Data-focused regulation by any other name would still be regulation. But will GDPR make a difference?
Can’t live with it, can’t live without it. A familiar refrain that seems to apply to many areas of life – love, vices, household appliances… you name it. But when it comes to the EU’s new General Data Protection Regulation (GDPR), which takes effect on 25 May (yes, this week), ‘can’t live without it’, isn’t an option.
Data, data everywhere
Data, data, everywhere, harness it or sink. OK, so not exactly Coleridge – and would The Rime of the Ancient Data Analyst really have stood the test of time?
But even if you’re not a fan of water-based metaphors – waves, tides, floods, deluges, inundations, tsunamis, drowning – usually employed by the tabloids to create or perpetuate fear rather than allay it, there’s no getting away from the fact that we are literally – quite literally – surrounded by data. Unfathomably large quantities of the stuff. Even Big Data now has more than a whiff of understatement about it.
Power and potential
We increasingly understand the value and power of data. Not just because it means we can get our latest Netflix fix without fear of buffering. But because data is a commodity. Just witness recent global headlines that drew attention to personal data obtained from a giant social media platform that was later used (potentially, allegedly…) to help generate enormous profit and influence without the knowledge ( or full understanding, at least) of the source of that data – millions of ordinary people.
For most of us, data, regulation and compliance aren’t words like ‘cosy’, ‘snug’ or the Danish hygge (for our more cosmopolitan – including Danish – readers) that make us feel all warm and fuzzy inside. But neither do they need to fill us with dread.
GDPR is legislation that has been created to protect the personal data of EU residents. It grants individuals greater control than previous data protection legislation over their personal information, including what and how it is used, transfer of data to third parties, and the ‘right to be forgotten’ (under specific conditions).
This is a good thing for the personal data protection of Europeans.
Global impact, global compliance
Although GDPR is EU legislation, its impact will be felt far beyond Europe. In fact, it will apply to any business that controls or processes the data of EU residents – regardless of the location of the business.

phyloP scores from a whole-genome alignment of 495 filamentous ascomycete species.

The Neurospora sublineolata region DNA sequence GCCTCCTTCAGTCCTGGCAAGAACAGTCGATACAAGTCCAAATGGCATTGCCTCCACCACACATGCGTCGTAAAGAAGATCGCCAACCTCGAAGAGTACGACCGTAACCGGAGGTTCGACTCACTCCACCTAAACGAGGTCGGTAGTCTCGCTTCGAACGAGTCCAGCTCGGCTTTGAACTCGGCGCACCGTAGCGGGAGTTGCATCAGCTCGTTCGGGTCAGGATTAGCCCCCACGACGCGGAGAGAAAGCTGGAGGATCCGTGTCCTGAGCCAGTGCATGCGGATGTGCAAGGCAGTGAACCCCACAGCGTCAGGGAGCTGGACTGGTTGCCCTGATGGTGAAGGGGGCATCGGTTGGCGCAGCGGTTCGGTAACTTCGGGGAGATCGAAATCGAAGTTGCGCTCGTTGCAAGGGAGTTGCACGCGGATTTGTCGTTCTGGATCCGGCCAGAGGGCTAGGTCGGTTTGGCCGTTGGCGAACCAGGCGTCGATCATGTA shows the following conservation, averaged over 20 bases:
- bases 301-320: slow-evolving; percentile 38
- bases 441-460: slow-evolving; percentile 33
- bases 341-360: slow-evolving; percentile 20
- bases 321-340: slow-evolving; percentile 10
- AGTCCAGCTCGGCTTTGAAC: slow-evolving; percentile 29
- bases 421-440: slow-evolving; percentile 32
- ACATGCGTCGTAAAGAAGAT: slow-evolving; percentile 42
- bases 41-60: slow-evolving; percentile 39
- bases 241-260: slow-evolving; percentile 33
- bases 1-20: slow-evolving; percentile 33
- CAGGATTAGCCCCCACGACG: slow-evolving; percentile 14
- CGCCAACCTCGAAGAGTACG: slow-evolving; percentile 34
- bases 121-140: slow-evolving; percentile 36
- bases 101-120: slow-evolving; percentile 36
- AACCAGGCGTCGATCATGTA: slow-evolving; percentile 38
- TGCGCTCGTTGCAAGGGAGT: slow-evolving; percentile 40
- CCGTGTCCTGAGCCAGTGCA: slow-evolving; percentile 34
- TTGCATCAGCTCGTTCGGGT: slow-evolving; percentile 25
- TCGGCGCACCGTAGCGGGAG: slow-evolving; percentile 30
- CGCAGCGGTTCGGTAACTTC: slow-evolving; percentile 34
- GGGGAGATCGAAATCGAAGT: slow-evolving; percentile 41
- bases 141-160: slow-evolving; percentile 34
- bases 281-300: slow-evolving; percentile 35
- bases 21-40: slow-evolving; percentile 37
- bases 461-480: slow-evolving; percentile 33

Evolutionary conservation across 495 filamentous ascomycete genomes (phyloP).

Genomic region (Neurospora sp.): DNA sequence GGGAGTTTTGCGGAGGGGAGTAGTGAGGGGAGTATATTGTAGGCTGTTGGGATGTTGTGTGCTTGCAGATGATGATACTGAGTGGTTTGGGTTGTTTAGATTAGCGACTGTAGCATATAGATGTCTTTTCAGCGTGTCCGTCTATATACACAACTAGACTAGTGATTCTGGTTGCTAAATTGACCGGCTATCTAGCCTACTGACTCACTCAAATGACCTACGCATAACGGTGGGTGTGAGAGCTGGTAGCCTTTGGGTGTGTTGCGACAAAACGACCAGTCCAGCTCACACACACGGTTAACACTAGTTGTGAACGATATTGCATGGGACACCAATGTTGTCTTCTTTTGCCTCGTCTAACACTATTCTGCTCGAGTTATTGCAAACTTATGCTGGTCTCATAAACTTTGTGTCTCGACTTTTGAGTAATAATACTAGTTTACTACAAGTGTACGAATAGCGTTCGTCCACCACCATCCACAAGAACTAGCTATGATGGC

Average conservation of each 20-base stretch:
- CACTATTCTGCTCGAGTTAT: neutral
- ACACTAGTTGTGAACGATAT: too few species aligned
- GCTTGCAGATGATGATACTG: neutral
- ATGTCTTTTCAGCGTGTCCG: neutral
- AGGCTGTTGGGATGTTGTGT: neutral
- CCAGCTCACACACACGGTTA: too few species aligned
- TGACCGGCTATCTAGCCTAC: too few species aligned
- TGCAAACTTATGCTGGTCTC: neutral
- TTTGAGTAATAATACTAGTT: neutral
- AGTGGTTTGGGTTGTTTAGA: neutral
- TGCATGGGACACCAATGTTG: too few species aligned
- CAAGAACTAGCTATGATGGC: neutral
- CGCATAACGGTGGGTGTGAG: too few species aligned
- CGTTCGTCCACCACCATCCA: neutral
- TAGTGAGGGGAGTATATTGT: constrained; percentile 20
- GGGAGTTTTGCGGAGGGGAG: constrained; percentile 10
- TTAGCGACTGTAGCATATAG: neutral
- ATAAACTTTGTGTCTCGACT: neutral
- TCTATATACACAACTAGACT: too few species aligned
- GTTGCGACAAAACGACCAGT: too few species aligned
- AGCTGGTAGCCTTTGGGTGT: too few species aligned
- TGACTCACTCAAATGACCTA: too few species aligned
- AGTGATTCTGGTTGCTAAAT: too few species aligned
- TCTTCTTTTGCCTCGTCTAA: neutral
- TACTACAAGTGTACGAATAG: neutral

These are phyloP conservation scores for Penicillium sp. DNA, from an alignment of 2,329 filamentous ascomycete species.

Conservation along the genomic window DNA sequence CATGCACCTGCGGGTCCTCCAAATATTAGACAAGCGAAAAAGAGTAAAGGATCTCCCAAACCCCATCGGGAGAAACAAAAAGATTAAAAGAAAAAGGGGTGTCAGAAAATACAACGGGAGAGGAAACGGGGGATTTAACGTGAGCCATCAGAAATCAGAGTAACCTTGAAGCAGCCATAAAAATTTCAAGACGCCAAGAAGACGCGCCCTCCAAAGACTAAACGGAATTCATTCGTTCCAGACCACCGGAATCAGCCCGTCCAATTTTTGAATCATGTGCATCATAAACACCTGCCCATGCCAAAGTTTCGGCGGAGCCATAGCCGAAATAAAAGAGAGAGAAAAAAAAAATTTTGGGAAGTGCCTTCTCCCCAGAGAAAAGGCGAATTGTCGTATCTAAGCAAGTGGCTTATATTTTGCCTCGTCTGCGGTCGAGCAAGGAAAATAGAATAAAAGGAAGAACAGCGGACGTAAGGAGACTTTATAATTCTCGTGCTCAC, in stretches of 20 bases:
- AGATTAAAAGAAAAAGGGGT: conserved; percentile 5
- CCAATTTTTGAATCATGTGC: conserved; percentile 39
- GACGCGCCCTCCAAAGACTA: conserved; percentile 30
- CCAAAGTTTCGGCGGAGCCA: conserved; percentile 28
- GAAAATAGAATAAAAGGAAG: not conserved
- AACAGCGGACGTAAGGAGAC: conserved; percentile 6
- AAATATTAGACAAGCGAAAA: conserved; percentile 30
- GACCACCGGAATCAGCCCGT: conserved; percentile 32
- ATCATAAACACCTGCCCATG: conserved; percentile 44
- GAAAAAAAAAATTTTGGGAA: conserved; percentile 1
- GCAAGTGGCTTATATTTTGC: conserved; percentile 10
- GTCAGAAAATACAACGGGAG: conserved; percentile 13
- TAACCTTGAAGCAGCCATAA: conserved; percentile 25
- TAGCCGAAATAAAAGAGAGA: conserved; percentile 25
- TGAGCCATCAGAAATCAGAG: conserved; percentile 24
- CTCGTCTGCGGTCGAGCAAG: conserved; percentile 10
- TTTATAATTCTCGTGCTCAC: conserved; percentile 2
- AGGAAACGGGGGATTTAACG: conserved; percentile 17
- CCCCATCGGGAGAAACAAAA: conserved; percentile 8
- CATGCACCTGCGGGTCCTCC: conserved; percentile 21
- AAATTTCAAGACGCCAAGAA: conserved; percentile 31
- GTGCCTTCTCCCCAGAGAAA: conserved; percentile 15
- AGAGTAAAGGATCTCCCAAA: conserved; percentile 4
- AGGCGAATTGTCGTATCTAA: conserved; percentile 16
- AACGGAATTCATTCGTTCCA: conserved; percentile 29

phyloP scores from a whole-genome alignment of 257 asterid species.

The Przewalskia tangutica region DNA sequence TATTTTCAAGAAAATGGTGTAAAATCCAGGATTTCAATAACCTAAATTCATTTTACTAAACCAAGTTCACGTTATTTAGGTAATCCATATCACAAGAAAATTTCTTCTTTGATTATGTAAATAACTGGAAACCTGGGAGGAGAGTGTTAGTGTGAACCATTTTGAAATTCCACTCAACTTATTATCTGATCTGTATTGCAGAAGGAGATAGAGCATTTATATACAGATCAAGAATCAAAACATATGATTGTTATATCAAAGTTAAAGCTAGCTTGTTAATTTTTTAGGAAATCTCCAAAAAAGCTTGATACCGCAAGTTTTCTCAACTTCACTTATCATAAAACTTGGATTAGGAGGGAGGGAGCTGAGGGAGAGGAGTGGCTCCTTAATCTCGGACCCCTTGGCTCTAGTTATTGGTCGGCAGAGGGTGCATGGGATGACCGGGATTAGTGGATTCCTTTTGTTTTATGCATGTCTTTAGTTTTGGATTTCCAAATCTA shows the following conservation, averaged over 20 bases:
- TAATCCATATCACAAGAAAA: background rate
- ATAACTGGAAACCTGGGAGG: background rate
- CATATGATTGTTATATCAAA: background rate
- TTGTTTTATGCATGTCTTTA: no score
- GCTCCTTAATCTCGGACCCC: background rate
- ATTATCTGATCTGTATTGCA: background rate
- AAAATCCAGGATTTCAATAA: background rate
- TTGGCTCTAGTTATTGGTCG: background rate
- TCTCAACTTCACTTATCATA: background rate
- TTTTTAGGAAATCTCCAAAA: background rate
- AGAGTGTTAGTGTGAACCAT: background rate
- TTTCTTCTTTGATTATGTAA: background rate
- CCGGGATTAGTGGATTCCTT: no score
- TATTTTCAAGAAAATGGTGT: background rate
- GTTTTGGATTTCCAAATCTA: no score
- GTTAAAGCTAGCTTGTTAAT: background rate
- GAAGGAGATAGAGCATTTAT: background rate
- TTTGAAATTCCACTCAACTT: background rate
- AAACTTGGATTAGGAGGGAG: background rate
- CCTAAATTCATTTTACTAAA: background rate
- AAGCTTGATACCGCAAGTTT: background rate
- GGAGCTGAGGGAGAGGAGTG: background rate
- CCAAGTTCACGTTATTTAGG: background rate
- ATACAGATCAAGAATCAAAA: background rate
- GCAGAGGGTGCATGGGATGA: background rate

Although viewed by some in the past as the enemy of corporate progress, compliance is rapidly becoming an increasingly strategic, core business function and compliance teams are already implementing GDPR-ready plans and processes.
Why? Apart from the obvious benefits of GDPR to consumers, the cost of non-compliance could result in hefty fines – up to 4% of a company’s annual revenues or €20 million, whichever is greater. Not exactly small change.
Dodging compliance to advance the business strategy, under the impression that ‘it’s easier to ask for forgiveness than permission’, now looks less advisable than ever.
When it comes to PR and marketing, reputation is everything – both to businesses and the agencies that support them in ensuring their reputation inspires confidence and trust.
Given the scope and reach of GDPR, it’s unsurprising that the regulation will play a key role in shaping approaches to PR and marketing.
Under GDPR, ‘data controllers’ are usually the brands or organisations that have a direct relationship with the end-customer. They determine the purpose and means of processing personal data. These controllers bear the primary responsibility for compliance with GDPR.
‘Data processors’ process personal data on behalf of data controllers and may include businesses such as PR agencies and email service providers.
For the first time, data processors will be directly accountable to the Information Commissioner’s Office (ICO) (in the UK) or other regulators for compliance with certain obligations, including having adequate security measures in place and keeping comprehensive records of data processing activities. That’s quite a responsibility.
GDPR at a glance
- Comes into effect on 25 May 2018
- Affects all organisations working within the EU
- Applies to any organisation – regardless of its location – that processes personal data of EU residents or offers them goods and services
- Enforces the right of consumers to have all traces of their personal data removed from the records of companies with which they do business
- Requires ‘data portability’ – companies must give customers a copy of their personal data to take with them upon request
- UK entities wishing to maintain access to the EU market in some capacity post-Brexit will need to comply with GDPR if they intend to continue offering services to EU data subjects
Ride the wave
The chances are, your organisation’s preparations for GDPR have been well underway for some time. You will have been thinking about how you obtained data from individuals in the past, how you manage and use it now, and if any of that needs to change under GDPR.
It will also have an impact on how you communicate with your clients, prospects and other stakeholders. And failure to take this into account will affect your reputation – and, ultimately, your bottom line.
Your customers and prospects will expect you to be GDPR-compliant. So now’s the time to get on board, ride the wave, sink (no!) or swim. Well, you get it. And that’s why we’re here to help.
The views expressed in this article are those of the author. For official information on GDPR and to find out if your business is GDPR-ready, please visit the website of the UK Information Commissioner’s Office (ICO).
Tags: Compliance, EU, GDPR, Marketing, PR, Regulation, Reputation